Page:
Neighbor says: >If a beginner starts to learn math, the first concepts he comes upon are very likely points and lines. How should we explain to him these? (of course, not only giving the definition, but also explaining to him the why of this by means of rational arguments) That is to say, telling him In what way he should approach these sorts of problems.
Now *that* is a very good question. (I think children learn counting, and other concepts such as fluid quantities, long before they contemplate zero dimensional points and 1 dimensional lines and such.)
The "number line" comes to mind, as a possible introduction -- something you more or less explicitly rejected in this thread. At first, concepts like "infinitely thin" don't need to be mentioned at all. The first step is to illustrate numbers as lying on the line, and numbers also get associated with lengths that way. As the grades progress through negative numbers and fractions, the number line is a steady referent. By the time real numbers are explored, the notion of "completion" (as in closed under the limiting operation) could be broached in a very naive and informal way, along with many other Alice in Wonderland notions such as decimal expansions "that go on forever without repeating" etc. Some set theory along the way would be useful.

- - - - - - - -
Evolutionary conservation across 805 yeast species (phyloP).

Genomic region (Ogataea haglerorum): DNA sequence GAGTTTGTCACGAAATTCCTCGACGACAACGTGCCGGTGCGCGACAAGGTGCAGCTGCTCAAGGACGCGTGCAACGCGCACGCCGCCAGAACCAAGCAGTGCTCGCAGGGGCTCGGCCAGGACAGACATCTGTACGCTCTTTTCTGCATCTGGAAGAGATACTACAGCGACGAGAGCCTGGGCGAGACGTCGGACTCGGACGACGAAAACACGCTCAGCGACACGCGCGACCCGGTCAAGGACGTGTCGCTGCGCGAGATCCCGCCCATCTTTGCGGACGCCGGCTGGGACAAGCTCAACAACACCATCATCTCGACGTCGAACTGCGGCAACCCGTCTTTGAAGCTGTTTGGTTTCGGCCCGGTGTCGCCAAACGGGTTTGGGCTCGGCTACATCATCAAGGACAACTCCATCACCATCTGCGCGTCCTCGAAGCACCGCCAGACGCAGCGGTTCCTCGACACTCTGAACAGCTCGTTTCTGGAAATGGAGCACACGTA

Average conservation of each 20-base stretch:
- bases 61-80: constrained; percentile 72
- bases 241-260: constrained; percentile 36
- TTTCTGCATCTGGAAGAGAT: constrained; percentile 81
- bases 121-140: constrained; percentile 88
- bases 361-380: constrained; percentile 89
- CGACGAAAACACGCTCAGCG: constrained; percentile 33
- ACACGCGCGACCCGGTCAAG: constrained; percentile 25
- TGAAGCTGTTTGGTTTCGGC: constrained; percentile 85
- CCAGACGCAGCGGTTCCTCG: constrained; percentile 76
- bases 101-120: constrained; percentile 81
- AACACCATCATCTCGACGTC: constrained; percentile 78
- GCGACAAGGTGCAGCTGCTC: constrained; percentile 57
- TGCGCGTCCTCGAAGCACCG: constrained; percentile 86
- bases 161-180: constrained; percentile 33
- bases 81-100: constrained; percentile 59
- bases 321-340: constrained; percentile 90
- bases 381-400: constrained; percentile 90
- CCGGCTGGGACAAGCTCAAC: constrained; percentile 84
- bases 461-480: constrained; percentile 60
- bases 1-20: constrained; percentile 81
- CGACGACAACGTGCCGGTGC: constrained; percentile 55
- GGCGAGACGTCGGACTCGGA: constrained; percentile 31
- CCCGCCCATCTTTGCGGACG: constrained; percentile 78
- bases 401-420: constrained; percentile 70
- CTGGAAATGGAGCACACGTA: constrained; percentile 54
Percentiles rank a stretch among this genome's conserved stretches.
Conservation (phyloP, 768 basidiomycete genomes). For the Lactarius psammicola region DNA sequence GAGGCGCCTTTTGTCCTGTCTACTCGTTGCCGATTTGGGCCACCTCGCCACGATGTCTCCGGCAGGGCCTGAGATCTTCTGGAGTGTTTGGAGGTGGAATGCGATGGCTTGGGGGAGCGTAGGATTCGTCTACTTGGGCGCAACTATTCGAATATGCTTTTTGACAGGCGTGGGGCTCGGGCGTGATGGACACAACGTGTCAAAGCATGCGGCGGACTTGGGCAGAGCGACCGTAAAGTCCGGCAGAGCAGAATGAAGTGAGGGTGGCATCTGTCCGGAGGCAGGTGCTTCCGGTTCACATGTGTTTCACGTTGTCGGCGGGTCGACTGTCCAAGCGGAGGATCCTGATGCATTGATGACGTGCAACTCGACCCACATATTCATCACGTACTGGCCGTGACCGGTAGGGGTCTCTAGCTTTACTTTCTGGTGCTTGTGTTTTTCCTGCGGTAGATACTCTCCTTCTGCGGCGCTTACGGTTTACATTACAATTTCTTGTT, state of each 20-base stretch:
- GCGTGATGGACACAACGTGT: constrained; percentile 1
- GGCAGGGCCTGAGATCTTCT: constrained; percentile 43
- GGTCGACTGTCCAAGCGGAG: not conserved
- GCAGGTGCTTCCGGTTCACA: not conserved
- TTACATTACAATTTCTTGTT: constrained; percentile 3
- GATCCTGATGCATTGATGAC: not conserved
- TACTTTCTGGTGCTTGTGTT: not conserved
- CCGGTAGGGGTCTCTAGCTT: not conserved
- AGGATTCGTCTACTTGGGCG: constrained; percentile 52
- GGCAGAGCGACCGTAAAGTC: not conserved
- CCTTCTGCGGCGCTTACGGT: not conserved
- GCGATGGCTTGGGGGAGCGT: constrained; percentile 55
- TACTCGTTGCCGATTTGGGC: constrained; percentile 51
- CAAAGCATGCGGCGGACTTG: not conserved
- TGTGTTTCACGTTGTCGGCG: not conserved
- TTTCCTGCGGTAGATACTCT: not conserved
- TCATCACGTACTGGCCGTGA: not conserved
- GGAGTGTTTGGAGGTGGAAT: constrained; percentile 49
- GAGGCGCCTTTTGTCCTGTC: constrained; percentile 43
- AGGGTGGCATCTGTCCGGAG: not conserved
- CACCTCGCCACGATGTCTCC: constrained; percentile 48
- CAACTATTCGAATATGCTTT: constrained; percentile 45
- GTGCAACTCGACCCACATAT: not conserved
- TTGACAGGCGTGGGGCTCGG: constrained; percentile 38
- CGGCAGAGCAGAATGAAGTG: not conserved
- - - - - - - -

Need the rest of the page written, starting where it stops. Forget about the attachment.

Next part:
I think one thing lacking today is a bit of frank discussion about the big, big leap from say, rationals, to a proper recognition of what is required to understand what the real number system *is* (which is more or less a set of rules for playing with equations and abstract operations on completely abstracted quantities, because one can no longer perform the actual operations in reality.) Given two fractions, I can "really" multiply them (write down the fractions that represents their product.) Given two real numbers, in general, I cannot. (One might object that if the fractions are big enough I'm also stymied!)
Anyway, such a discussion has a lot to say about what "mathematical thinking" is, and has a lot to do with algebra and logic.
Without algebra and logic, thinking about infinitely thin lines and zero dimensional points really does lead into a labyrinth. Hell, it leads into a labyrinth even with those tools.